Ensuring accountability: the contribution of the cohort review method to tuberculosis control in New York City
Source: The International Journal of Tuberculosis and Lung Disease, Volume 10, Number 10, October 2006 , pp. 1133-1139(7)
Abstract:SETTING: In 1993, the New York City (NYC) Bureau of Tuberculosis Control developed the cohort review process as a quality assurance method to track and improve patient outcomes.
METHODS: The Bureau Director reviews every tuberculosis (TB) case quarterly in a multi-disciplinary staff meeting. In 2004 we also began collecting details on issues identified at cohort review to quantify how this process directly impacts TB control efforts.
RESULTS: From 1992 to 2004, NYC TB cases decreased by 72.7% and treatment success rates significantly increased by 26.7%. Implementing the cohort review was key to improving case management, thus leading to these results. For the 1039 patients in 2004, 596 issues were identified among 424 patients; 55.0% were incorrect, unclear or unknown patient information, 13.8% were treatment issues, 12.4% were case management issues and 10.6% were incomplete contact investigations. Most (76.5%) issues were addressed within 30 days of the cohort reviews.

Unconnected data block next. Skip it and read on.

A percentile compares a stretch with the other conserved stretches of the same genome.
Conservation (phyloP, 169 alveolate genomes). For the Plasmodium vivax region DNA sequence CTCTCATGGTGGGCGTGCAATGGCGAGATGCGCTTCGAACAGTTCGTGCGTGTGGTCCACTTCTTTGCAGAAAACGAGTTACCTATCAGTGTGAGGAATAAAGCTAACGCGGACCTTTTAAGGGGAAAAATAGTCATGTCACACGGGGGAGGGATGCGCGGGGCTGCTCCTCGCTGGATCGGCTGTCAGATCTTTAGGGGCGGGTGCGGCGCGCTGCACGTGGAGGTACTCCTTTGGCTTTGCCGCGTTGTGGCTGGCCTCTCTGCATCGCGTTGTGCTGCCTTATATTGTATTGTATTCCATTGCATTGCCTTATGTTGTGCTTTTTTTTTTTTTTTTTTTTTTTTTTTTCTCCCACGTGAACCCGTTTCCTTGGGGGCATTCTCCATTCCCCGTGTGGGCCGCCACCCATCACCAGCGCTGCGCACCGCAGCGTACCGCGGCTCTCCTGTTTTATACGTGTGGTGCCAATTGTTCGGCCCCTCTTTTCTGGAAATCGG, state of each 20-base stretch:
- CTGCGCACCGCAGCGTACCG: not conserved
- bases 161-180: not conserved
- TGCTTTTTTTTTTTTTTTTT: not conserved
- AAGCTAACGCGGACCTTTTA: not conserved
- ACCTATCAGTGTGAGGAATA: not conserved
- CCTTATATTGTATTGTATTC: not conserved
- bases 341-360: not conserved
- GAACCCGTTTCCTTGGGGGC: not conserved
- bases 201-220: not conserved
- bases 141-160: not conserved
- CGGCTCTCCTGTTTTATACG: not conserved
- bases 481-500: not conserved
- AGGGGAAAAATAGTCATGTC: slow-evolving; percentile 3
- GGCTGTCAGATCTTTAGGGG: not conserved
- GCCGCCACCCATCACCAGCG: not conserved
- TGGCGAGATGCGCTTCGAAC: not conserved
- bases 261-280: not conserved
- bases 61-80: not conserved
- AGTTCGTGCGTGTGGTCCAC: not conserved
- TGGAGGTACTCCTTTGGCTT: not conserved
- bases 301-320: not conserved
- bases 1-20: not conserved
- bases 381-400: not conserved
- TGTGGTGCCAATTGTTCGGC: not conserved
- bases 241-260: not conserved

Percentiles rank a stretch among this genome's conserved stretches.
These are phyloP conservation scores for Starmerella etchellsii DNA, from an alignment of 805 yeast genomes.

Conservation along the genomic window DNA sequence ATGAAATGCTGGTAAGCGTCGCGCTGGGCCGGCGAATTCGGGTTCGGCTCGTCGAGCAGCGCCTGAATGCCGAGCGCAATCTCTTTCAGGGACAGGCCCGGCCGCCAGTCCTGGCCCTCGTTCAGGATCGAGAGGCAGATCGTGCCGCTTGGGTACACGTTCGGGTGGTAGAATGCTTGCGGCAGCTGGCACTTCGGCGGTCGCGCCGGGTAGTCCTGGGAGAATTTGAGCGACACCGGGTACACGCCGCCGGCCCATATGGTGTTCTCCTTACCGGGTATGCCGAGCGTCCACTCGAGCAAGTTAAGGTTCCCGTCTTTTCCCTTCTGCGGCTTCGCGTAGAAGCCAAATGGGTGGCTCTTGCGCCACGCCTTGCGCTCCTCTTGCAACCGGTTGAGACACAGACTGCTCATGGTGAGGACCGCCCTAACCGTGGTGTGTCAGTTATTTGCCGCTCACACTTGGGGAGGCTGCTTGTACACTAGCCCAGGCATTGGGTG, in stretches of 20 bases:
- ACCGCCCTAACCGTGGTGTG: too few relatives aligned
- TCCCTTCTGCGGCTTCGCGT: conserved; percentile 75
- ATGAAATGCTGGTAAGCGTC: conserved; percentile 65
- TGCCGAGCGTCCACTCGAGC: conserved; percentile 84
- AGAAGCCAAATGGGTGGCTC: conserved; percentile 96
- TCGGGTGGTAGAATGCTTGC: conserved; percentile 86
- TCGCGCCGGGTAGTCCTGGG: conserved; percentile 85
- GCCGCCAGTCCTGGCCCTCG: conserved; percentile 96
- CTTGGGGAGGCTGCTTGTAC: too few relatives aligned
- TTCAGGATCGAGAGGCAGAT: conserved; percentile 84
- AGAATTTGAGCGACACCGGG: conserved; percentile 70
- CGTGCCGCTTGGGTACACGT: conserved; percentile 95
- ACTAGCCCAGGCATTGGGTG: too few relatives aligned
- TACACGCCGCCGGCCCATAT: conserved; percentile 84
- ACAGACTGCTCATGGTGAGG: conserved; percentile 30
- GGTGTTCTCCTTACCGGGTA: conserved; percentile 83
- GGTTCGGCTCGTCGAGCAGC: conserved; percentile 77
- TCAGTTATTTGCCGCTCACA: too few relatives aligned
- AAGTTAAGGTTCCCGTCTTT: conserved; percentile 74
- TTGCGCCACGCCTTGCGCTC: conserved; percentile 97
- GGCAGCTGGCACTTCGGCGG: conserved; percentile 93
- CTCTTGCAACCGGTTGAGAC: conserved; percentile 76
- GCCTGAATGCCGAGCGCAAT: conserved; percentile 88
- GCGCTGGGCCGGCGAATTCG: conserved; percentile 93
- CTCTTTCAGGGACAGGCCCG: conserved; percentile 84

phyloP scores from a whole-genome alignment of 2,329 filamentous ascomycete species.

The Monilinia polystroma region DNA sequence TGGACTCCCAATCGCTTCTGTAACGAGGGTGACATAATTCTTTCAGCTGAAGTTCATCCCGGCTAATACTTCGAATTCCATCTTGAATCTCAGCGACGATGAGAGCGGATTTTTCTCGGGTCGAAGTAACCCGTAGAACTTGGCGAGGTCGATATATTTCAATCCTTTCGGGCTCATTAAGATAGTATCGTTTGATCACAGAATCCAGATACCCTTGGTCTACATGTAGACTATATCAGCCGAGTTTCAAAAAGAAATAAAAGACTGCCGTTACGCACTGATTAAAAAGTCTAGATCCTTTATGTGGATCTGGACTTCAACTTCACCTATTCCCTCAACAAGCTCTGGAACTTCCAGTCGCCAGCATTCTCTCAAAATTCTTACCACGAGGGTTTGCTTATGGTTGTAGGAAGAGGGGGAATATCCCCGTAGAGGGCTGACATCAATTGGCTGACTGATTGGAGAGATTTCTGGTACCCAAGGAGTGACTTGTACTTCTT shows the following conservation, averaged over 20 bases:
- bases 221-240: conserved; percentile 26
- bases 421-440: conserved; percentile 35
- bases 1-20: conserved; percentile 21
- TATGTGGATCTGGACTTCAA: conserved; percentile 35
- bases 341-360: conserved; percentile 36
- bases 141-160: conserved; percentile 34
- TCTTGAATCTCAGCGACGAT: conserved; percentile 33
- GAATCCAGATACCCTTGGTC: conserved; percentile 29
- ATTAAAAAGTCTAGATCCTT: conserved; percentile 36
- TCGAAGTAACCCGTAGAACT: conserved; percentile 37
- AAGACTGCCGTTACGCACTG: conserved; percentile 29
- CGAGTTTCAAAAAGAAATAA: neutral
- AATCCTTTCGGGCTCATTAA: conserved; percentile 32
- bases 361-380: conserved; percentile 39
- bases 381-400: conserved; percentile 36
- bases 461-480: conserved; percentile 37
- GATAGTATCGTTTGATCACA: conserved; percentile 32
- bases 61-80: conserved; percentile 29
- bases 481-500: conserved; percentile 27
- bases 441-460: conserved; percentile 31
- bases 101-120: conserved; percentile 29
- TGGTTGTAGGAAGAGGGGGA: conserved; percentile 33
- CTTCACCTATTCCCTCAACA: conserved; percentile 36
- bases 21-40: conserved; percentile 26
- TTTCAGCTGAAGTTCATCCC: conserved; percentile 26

CONCLUSION: A systematic review of every TB case improves the quality of patient information, enhances patient treatment and ensures accountability at all levels of the TB control program.
Document Type: Regular Paper
Affiliations: 1: New York City Department of Health and Mental Hygiene, New York, New York, USA; and Centers for Disease Control and Prevention, Atlanta, Georgia, USA 2: New York City Department of Health and Mental Hygiene, New York, New York, USA 3: Centers for Disease Control and Prevention, Atlanta, Georgia, USA; and The International Union Against Tuberculosis and Lung Disease, Paris, France
Publication date: October 1, 2006
The International Journal of Tuberculosis and Lung Disease publishes articles on all aspects of lung health, including public health-related issues such as training programmes, cost-benefit analysis, legislation, epidemiology, intervention studies and health systems research. The IJTLD is dedicated to the continuing education of physicians and health personnel and the dissemination of information on tuberculosis and lung health world-wide.
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